Of the major world economies, the UK is closest to reaching a peak in short term interest rates. Ag...
Of the major world economies, the UK is closest to reaching a peak in short term interest rates. Against the backdrop of a very positive Government supply story and an inflation rate well below the 2.5% target, Britannic believes that the outlook for gilts is very encouraging.
Economic activity in the UK looks to be moderating. Areas of potential overheating such as domestic demand and the housing market are now coming back to levels that are unlikely to cause concern for the Monetary Policy Committee (MPC). The biggest sources of inflationary risks, namely the housing market and the level of average earnings, currently appear to be much better behaved.
Some risks remain such as the rise of the oil price and the potential for Sterling to decline from current levels. However, on balance the risks are modest. We suspect that there may be another 0.25% to come from the MPC, but to all intents and purposes the UK is at the peak in short rates for the current economic cycle.
The fiscal situation in the UK is also a major positive for the UK Government bond market. We can expect no more than £7bn of new stock, including up to £3bn of index linked stock, between now and the end of this financial year.
Compare this with the £21.5bn of coupon and redemption money between now and 1 January 2001 and you can see that the supply/demand imbalance is very definitely in favour of gilts retaining a strong bid in the months to come.
But what about relative value? When comparing gilts with European bonds, gilts look historically expensive. But we are unperturbed at gilt yields falling below German bund yields as, on a harmonised basis, UK inflation is currently running at 0.5% year on year against something closer to 2.0% year on year in Europe.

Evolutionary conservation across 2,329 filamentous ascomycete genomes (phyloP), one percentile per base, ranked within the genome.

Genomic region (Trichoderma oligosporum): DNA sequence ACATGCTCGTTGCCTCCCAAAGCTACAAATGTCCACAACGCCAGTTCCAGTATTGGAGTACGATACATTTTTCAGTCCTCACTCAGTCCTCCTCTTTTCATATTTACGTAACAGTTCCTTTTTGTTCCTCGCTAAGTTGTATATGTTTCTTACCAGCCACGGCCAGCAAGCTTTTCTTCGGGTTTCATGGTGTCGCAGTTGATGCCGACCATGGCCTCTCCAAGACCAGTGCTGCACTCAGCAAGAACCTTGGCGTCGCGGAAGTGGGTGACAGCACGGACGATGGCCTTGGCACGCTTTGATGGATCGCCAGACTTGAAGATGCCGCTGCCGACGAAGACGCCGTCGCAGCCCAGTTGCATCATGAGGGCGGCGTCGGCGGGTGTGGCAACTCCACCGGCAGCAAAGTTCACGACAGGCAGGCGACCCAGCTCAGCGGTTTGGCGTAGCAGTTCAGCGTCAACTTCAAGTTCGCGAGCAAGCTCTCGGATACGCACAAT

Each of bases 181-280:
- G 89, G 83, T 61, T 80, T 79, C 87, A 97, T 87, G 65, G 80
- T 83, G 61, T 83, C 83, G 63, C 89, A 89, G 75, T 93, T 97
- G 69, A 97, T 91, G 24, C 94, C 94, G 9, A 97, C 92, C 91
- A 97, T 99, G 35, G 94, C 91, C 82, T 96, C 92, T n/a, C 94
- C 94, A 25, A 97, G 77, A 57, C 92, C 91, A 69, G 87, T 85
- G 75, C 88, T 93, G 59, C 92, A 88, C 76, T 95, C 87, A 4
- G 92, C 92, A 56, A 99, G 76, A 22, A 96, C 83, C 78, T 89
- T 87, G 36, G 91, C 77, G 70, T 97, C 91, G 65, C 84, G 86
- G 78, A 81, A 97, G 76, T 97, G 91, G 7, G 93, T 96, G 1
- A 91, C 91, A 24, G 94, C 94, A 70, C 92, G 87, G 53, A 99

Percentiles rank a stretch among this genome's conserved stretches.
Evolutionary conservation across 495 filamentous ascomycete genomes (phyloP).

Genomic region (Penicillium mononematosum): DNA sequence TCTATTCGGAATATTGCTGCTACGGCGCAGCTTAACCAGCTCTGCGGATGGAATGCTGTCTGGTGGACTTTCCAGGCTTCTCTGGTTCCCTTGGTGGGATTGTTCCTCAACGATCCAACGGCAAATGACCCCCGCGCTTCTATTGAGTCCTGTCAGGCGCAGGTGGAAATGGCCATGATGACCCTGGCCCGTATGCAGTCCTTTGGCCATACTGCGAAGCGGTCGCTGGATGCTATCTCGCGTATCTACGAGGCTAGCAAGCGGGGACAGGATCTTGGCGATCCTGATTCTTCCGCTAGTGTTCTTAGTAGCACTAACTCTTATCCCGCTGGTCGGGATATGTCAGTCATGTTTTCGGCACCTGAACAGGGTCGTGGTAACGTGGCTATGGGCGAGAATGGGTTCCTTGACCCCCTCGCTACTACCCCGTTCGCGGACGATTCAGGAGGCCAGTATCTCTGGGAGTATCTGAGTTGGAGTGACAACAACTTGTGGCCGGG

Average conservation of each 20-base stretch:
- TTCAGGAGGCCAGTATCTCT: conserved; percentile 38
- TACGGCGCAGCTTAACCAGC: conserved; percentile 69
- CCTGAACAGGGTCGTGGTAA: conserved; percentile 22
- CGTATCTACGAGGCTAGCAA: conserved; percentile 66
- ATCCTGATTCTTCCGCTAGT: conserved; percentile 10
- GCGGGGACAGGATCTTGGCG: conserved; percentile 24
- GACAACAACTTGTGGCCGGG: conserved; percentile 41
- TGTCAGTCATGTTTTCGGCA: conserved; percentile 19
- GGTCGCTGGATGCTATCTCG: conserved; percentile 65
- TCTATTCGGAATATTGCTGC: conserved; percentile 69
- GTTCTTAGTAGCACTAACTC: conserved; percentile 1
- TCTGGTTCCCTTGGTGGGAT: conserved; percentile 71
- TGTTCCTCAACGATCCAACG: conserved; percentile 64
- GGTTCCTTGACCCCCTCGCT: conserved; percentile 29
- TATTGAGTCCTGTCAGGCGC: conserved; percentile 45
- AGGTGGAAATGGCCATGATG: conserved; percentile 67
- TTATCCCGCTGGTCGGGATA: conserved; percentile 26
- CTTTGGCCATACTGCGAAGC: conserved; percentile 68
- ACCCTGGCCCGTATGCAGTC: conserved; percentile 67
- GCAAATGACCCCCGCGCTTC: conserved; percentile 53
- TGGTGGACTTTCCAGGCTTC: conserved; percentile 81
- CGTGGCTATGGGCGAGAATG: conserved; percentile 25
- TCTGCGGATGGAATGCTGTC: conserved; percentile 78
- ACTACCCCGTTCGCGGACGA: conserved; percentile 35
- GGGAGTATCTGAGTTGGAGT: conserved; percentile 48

Given our relaxed view of economic growth in the UK going forward, we do not envisage much erosion of this relative value in favour of gilts. In addition, although the fiscal situation in Europe is improving, it still has some way to go to emulate that of the UK.
In the US, however, we are unable to argue against a better supply story. This said, there is an obvious risk that the tightening cycle in the US economy is not yet complete.
Despite last month's very bond friendly economic data, we believe it is too early to commit to the view that economic growth and, in particular, domestic demand have slowed sufficiently to stay the Fed's hand.
Inflation risks remain most evident in the labour market and we are unsure that the US can continue to maintain the current level of growth and productivity gains to offset those risks.
Joe McKenna is the head of fixed interest at Britannic Asset Management
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